Conclusion of a major Bayside auction on Saturday: a losing bidder is confronted by the principal of an opposing agency and loudly reminded about the law against dummy bidding. Affronted loser protests his innocence. Innocent bystanders (the jury?) unconvinced. The auctioneer, outraged, attacks his Blackberry in search of his solicitor’s phone number. Cacophony of denials all round.

Next step: Office of Consumer Affairs.

Meanwhile, back at the coal face …

Bentleigh’s big move is still on. 19 auctions and 16 sales plus a handful of private sales. Most falling within the “affordable” $550-750,000 band with one (in Somers Street) reaching $1,135,000

Beaumaris was also busy in private sales. The standout 170 Tramway Parade selling for $1,435,000. 3/427 Beach Road sold for $1,125,000.

In neighbouring, low turnover Black Rock, 56 Bayview Crescent has been sold for $1,252,500, $2,500 (!) above its quoted private sale price.

Two off-market sales were made in Brighton East during the week. In Shasta Avenue land (670 sq m) sold for $1,175,000 and a large near-new family home in Edro Avenue was quietly sold for $2.1 million.

Brighton saw the highest auction result in Melbourne for the weekend with the sale under the hammer of a brand new house on 615 sq m at 70 St Andrews Street. Two bidders competed after the auctioneer kicked off proceedings with an ambitious vendor bid of $2.4 million. After a brief referral, the property was knocked down at $2,630,000.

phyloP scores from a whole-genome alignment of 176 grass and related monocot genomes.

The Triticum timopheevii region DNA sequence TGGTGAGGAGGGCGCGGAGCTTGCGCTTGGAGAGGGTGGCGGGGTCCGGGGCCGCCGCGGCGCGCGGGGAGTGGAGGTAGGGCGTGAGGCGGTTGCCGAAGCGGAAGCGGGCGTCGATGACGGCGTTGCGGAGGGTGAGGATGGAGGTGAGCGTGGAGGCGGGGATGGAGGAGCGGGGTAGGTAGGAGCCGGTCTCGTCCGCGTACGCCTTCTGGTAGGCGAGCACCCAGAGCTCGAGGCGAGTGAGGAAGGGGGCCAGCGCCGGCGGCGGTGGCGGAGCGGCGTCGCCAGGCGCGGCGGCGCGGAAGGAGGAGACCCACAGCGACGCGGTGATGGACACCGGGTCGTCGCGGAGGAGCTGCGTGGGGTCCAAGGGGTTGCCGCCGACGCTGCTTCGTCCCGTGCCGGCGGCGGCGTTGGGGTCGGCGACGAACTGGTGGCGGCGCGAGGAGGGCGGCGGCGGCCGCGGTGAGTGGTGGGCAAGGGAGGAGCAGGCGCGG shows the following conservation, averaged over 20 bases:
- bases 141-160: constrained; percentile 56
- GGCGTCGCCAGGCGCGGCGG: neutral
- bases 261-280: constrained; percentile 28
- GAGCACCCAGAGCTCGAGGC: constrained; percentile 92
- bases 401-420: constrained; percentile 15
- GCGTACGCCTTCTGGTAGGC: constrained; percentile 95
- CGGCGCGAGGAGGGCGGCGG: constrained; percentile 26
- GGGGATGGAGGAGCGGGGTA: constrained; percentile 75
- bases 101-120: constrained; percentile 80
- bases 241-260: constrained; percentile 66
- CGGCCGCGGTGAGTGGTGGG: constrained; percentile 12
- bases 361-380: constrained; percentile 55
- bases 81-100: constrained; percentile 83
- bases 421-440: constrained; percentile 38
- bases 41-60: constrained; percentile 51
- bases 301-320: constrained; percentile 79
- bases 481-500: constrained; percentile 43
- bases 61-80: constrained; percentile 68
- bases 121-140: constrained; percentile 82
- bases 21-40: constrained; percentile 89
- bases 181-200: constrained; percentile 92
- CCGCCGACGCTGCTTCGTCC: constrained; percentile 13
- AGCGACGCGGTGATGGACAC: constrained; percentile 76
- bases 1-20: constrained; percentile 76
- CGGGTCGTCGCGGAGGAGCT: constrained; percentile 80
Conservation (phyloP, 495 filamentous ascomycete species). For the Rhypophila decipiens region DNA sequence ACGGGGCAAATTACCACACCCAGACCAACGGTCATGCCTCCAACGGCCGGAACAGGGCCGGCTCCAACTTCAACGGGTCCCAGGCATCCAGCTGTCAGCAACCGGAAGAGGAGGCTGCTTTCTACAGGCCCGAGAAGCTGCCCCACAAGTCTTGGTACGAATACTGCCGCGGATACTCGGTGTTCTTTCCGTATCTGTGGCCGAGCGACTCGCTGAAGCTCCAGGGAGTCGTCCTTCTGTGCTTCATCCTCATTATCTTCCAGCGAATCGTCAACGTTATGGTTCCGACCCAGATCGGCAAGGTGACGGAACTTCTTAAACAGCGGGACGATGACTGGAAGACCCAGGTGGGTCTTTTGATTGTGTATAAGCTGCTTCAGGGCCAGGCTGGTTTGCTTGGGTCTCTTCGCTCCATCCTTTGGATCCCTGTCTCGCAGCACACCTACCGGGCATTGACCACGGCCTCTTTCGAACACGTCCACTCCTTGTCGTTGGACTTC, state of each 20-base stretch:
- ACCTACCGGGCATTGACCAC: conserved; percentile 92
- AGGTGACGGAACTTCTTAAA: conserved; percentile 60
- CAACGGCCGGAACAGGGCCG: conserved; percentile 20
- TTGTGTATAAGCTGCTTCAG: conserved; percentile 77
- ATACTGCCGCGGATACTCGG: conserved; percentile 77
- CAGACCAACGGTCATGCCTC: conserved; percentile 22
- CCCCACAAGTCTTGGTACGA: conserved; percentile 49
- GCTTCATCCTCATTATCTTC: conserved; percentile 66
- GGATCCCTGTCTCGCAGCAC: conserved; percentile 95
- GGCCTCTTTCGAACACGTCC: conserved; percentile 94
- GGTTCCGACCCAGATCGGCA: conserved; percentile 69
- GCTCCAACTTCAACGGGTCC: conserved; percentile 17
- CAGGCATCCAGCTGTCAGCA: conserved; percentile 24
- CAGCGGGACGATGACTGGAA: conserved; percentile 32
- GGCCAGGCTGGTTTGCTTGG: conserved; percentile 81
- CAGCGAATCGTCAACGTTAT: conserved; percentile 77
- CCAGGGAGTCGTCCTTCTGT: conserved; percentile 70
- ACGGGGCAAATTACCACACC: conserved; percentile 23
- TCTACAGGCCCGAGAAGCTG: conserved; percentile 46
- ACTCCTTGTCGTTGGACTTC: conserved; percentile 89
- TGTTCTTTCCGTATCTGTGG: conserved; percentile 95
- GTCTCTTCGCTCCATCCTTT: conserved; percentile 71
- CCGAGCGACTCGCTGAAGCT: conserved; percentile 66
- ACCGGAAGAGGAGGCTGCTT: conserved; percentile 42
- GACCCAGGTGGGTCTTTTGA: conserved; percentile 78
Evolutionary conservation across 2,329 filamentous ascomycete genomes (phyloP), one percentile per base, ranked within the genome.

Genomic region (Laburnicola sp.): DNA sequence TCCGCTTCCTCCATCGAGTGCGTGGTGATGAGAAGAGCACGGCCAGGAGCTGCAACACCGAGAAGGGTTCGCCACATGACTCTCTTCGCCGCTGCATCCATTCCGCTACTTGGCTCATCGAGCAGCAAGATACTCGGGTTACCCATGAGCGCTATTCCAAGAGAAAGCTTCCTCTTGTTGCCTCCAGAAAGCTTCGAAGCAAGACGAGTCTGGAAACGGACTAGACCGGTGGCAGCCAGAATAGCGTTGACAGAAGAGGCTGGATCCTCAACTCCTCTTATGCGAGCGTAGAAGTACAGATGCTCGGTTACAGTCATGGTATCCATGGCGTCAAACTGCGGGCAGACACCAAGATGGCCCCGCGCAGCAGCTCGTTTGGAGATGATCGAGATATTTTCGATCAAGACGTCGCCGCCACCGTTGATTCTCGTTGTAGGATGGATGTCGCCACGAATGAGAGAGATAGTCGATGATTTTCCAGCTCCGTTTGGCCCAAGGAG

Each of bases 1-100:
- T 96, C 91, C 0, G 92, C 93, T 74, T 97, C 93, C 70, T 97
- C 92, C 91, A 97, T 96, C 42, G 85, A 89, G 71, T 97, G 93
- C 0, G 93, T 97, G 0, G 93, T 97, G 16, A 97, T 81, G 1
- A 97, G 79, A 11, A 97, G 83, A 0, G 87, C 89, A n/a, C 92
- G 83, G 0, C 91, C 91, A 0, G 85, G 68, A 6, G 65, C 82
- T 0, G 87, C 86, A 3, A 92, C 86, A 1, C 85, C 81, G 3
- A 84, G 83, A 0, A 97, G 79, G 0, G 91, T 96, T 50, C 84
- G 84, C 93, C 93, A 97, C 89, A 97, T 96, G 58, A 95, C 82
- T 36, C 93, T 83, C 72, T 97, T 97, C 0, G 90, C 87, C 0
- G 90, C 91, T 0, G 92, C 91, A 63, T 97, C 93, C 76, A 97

Against the trend, Brighton also recorded one of the lowest prices seen in the suburb for years: a one bedroom flat at 3/138 New Street which went for the princely sum of $340,000

2 Porter Street, Hampton has finally sold after languishing on the market since before Christmas. An offer of $1.2 million was agreed, a long way south of the pre-Chrissie expectation.

4 Retreat Road, Hampton is still available after a vendor bid of $1.3 million was as high as it went. They’re hoping (praying?) for $1.35 million.

And finally to Sandringham. Although no auctions were held, several private sales were made during the week, notably 34 Bamfield Street at $1,020,000 (less than the quote range) and a new house on a compact 641 sq m at 42 Harold Street which sold for $1,710,000.

Auction activity in Bayside returns with a vengeance over the next two weekends; and a number of expression of interest campaigns close within the same period.

Forward auction and private sale bookings for June are thin, so we anticipate a flurry of buyer activity for the stock which is available in what remains of May.

Savvy buying to all.


If you have personal experience of under quoting or suspect incidences of dummy bidding, you are welcome to record your thoughts publically in our comments section (being mindful of the laws of defamation), or click here if discretion is required.

*For the uninitiated, dummy bidding is when an apparently legitimate bidder is bidding against genuine buyers. In fact they have no intention of buying and are there only to bid the price up to benefit the seller. They are usually acting under precise instructions from the vendor or from the auctioneer or its agents.